Year of Publication

2008

Degree Name

Master of Science (MS)

Document Type

Thesis

College

Agriculture

Department

Plant and Soil Science

First Advisor

Dr. S. Ray Smith

Abstract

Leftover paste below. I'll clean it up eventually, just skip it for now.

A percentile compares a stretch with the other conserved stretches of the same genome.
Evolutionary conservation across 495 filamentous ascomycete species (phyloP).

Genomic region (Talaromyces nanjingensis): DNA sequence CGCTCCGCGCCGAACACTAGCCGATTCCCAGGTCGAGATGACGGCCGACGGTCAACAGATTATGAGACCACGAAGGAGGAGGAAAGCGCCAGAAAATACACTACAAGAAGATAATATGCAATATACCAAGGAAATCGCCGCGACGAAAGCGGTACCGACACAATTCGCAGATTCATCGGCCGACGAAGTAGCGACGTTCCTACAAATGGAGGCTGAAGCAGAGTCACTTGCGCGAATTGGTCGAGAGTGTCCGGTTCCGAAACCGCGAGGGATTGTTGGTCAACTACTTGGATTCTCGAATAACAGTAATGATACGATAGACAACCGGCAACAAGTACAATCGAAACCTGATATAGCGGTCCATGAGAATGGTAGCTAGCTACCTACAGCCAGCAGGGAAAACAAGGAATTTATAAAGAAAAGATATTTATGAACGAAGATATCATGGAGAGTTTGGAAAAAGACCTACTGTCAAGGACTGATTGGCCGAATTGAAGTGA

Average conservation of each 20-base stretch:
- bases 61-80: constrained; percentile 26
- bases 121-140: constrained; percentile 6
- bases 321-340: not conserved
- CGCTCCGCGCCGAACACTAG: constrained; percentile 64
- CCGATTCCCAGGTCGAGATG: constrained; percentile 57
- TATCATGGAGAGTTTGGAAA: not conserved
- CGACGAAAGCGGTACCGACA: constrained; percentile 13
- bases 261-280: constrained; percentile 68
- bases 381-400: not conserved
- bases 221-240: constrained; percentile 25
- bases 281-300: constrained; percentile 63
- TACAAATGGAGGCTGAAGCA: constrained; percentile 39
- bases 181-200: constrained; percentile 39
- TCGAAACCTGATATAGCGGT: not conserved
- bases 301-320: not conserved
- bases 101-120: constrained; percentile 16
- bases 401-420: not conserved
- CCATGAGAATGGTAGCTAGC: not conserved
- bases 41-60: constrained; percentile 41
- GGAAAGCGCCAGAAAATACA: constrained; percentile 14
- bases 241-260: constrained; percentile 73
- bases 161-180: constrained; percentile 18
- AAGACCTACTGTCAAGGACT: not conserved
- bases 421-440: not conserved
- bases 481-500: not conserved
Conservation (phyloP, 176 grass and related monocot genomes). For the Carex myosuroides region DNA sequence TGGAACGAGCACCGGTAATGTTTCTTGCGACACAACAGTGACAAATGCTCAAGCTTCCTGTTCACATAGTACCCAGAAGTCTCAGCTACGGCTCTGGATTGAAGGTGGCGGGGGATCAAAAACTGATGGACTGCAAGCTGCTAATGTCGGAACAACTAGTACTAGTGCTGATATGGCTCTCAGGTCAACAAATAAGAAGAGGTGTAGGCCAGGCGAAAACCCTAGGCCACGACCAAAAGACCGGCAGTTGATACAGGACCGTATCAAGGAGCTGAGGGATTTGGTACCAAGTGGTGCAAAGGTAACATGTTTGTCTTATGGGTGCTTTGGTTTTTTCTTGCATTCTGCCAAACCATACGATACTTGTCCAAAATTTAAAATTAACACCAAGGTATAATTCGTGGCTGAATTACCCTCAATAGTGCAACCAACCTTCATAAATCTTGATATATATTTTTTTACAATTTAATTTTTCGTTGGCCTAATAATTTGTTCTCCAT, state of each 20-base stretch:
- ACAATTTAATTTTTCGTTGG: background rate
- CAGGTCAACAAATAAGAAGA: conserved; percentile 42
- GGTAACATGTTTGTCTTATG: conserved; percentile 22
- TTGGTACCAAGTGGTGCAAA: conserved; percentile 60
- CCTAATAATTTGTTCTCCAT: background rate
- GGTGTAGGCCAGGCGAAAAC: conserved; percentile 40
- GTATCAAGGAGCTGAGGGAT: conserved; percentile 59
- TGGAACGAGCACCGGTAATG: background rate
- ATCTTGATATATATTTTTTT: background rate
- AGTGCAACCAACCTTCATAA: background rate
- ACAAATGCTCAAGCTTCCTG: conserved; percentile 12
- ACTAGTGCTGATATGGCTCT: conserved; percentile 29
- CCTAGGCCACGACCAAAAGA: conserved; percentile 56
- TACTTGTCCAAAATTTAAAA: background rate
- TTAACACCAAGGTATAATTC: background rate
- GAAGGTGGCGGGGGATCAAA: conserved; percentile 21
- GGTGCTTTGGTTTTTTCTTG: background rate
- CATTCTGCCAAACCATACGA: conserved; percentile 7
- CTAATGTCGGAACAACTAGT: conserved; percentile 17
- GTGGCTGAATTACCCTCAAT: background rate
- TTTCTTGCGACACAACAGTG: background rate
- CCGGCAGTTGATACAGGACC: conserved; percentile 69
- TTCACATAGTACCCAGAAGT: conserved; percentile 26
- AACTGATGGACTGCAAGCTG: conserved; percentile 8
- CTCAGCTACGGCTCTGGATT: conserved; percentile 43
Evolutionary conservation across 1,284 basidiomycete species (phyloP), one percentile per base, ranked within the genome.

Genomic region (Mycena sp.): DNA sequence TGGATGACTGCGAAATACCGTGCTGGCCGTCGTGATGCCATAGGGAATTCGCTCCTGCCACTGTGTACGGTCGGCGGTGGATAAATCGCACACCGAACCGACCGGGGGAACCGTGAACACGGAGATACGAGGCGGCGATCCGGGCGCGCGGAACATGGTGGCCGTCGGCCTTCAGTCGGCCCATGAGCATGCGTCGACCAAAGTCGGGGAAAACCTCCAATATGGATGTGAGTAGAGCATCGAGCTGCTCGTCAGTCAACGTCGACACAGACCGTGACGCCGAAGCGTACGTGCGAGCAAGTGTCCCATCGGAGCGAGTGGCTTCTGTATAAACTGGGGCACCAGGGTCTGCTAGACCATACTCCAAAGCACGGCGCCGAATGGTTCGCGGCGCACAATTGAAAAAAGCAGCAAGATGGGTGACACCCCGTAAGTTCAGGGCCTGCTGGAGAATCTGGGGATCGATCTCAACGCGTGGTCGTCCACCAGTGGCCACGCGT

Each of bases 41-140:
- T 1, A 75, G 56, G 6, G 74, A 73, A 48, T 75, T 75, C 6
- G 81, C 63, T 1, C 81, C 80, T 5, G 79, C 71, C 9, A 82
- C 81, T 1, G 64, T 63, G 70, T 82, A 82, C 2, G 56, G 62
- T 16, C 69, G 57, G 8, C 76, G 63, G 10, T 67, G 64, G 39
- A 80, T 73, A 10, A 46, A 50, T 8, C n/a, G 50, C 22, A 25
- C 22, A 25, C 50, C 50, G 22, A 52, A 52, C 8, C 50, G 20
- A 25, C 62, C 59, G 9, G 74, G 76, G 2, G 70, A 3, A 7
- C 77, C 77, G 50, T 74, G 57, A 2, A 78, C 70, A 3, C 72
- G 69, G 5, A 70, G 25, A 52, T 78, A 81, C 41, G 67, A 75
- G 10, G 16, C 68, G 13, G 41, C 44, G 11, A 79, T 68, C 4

Alfalfa (Medicago sativa L.) is the most important forage crop in the United States and consistently produces high yields and quality, but harvest frequency is the most significant factor for maximizing forage yield and quality. The objective of this research was to determine forage yield, quality, and regrowth rate among new alfalfa cultivars under four different harvest frequencies. Some of these cultivars have been marketed as having rapid rates of regrowth after cutting to maximize the number of harvests per year. Five cultivars were placed under four harvest frequencies of 25, 30, 35, and 40 days in a split-plot design. There was a significant yield and regrowth rate effect across cultivars and harvest frequencies, but little forage quality effect during the two years of this research. These results confirm previous findings that a 35-d harvest frequency is optimal for forage yield, quality, and stand persistence.

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